Today, GLADT is an organization of Black Queers and Queers of Color with and without their own history of immigration. The association has a long and diverse history, which began in the late 90s and initiated and conducted many discussions on “Queer” and “of color” in Berlin.
In many German cities, there were already in the mid-80s individuals, groups and networks of black and/or immigrants who dealt with issues of feminism, as well as equal rights for lesbians and gays, and later on, for trans* and inter* people.
From the Berlin Türkgay group, which was formed at the end of the 90s, the association GLADT was developed up until the year of 2003, leading discussions about gender(identity) as well as racism and nationalism, even before its foundation. It was by no means clear that a group of Turkish gay men was sensitized to internal diversity – what did it mean to be a woman*, a trans* person or a Kurdish person? Was the group really “open” to everyone, as they claimed? It was also argued whether the emerging association should comment on religious issues – the 9/11 attacks on the year of 2001 followed by the rapidly rising of anti-Muslim racism made it necessary to put “intersectionality” into practice even before the term had reached the Federal Republic and its universities. In this way, the term “queer” also came to us faster than for others.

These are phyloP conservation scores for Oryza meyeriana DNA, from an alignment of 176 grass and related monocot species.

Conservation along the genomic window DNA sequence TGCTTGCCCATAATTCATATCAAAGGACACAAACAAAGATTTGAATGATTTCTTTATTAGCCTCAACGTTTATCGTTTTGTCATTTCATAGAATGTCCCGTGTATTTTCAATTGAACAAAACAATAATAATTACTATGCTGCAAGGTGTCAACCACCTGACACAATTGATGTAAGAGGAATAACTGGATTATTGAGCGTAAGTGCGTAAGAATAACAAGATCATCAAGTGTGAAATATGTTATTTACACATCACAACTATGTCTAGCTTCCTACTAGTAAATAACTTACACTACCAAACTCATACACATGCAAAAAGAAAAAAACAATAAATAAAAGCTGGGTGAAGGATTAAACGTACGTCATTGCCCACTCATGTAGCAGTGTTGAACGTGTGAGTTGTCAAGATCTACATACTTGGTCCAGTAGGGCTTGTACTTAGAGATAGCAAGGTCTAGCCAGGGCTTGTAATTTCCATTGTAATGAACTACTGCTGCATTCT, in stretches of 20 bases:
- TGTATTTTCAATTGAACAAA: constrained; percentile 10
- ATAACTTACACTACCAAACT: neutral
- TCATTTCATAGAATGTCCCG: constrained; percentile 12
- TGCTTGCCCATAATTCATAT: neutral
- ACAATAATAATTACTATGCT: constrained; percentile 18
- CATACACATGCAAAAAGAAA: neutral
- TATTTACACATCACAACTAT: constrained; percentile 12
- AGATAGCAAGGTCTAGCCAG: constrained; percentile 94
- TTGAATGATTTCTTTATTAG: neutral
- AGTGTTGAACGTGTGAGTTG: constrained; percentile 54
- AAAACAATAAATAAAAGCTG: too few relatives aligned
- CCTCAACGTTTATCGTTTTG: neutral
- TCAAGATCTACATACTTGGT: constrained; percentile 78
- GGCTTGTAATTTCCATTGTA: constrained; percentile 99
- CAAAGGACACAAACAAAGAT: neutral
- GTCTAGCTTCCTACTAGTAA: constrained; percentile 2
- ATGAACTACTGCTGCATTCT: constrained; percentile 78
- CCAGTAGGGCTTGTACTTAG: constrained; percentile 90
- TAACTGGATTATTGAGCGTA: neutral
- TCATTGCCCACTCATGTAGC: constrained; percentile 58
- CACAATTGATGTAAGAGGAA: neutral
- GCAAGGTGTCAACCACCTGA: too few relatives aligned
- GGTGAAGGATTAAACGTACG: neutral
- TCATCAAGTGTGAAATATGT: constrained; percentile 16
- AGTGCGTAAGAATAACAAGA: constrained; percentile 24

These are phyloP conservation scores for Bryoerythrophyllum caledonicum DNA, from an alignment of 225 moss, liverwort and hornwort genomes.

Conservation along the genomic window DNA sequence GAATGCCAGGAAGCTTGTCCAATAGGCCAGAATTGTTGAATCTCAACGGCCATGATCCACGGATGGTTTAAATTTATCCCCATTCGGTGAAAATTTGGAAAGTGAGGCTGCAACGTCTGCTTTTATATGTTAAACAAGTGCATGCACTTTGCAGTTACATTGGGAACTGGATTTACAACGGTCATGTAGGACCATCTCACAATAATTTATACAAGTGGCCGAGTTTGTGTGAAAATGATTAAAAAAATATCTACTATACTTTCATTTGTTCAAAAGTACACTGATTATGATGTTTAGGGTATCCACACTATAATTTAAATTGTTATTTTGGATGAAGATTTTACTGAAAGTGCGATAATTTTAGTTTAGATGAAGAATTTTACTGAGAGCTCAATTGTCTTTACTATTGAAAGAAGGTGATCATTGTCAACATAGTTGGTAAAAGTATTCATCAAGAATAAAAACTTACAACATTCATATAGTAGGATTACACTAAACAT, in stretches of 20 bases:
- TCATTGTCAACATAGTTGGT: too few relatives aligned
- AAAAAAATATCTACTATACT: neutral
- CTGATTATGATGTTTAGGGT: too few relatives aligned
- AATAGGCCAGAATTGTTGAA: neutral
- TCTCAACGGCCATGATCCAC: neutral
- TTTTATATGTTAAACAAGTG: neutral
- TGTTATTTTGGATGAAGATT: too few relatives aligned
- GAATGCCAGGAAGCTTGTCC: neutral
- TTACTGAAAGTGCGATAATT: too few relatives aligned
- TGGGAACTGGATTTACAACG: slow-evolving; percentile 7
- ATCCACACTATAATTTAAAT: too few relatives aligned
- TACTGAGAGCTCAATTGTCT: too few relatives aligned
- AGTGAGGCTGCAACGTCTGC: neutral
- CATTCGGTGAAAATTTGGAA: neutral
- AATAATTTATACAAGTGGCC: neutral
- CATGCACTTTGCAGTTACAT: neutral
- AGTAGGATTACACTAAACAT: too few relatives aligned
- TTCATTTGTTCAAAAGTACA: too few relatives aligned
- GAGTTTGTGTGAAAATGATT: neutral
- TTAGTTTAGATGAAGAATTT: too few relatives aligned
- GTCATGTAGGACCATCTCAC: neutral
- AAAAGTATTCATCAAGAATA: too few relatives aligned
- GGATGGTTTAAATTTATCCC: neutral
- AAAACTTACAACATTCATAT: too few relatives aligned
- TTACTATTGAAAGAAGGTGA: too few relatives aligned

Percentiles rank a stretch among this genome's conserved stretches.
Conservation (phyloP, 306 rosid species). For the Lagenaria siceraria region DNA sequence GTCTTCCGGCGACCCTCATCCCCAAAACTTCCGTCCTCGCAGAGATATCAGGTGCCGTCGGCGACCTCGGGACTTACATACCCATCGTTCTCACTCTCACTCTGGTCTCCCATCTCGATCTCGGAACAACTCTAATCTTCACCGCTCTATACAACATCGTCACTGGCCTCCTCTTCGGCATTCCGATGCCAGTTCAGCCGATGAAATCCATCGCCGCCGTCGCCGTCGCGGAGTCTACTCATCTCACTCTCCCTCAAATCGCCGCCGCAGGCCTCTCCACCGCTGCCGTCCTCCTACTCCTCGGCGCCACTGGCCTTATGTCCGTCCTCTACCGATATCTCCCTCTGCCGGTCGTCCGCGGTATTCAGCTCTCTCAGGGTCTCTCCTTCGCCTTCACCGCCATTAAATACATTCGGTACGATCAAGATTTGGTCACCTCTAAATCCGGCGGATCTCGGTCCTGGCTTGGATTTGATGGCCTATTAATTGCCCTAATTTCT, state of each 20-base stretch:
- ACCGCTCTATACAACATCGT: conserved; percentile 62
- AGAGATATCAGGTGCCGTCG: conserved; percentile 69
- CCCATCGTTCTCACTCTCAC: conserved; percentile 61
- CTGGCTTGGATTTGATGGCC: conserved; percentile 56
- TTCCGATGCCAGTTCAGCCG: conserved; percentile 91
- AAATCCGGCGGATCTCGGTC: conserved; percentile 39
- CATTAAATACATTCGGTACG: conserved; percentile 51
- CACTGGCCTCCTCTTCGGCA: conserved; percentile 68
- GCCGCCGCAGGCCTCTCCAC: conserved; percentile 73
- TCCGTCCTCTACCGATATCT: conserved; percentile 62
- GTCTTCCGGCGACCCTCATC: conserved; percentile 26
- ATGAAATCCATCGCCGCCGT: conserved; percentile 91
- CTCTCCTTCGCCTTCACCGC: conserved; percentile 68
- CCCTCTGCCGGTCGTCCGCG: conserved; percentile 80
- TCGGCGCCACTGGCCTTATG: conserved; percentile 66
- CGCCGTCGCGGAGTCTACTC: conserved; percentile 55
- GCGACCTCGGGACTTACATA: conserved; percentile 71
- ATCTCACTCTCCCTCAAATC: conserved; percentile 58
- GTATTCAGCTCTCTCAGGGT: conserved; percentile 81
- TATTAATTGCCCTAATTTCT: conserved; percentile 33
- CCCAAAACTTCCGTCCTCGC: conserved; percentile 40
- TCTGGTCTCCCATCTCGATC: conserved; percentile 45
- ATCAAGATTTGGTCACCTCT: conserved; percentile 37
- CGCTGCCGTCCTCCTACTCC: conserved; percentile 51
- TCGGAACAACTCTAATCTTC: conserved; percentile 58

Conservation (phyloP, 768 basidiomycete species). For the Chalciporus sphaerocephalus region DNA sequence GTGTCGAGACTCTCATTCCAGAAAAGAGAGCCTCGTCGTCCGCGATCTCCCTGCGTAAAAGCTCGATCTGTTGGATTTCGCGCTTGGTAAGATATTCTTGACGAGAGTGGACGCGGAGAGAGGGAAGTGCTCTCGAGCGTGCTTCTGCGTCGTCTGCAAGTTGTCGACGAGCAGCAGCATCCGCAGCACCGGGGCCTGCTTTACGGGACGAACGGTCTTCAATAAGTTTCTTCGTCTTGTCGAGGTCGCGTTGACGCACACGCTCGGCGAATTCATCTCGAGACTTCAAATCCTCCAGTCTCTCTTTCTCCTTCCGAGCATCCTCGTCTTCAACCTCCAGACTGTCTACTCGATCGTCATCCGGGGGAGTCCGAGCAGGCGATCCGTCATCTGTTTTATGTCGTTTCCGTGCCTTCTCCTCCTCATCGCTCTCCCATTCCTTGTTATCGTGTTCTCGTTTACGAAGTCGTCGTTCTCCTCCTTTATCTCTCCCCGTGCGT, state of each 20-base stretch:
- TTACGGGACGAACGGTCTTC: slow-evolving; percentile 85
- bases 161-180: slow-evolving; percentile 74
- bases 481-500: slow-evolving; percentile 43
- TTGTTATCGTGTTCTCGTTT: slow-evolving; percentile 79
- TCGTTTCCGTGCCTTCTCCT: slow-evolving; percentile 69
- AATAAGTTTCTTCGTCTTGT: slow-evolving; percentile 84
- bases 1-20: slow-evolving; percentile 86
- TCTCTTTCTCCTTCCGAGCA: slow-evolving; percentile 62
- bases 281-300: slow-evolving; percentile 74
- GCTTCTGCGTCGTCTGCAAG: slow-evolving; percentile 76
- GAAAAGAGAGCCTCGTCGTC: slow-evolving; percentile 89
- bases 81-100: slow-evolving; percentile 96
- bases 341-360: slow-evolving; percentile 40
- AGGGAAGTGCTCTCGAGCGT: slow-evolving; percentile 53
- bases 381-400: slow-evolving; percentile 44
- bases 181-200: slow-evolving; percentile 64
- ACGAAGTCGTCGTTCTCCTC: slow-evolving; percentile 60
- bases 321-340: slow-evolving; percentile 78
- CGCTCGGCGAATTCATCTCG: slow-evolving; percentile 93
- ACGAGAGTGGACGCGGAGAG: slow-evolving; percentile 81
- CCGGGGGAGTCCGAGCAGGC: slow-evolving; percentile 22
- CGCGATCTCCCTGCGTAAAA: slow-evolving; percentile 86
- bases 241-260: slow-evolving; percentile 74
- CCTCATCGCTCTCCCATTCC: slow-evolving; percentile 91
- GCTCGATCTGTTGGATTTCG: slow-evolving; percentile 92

Many more discussions, workshops, and networking followed, placing GLADT at the intersection of the fighting against racism, homophobia, transphobia, sexism and other forms of discrimination, making it into a major player in Berlin – and beyond. The uncomfortable role of standing between exclusions in the dominant society and exclusions, for example, from the communities of immigrants, has been turned into resources. The founding of the Immigration Council of Berlin, at the time the only nationwide confederation of immigrant organizations (2004), the symposium “Homophobia in an Immigration Society” (2008), as well as the participation in the initiatives of the State of Berlin for the promotion of sexual and gender diversity, or the Immigration Council’s “Round Table Against Homophobia”, the project “Non-discriminatory Scenes for All”, where racism, sexism, transphobia, and ableism in the Queer context have been and are still being worked on, have made GLADT into a link within debates in the majority society, in the Queer scenes and in the communities of Immigrants, black and people of color.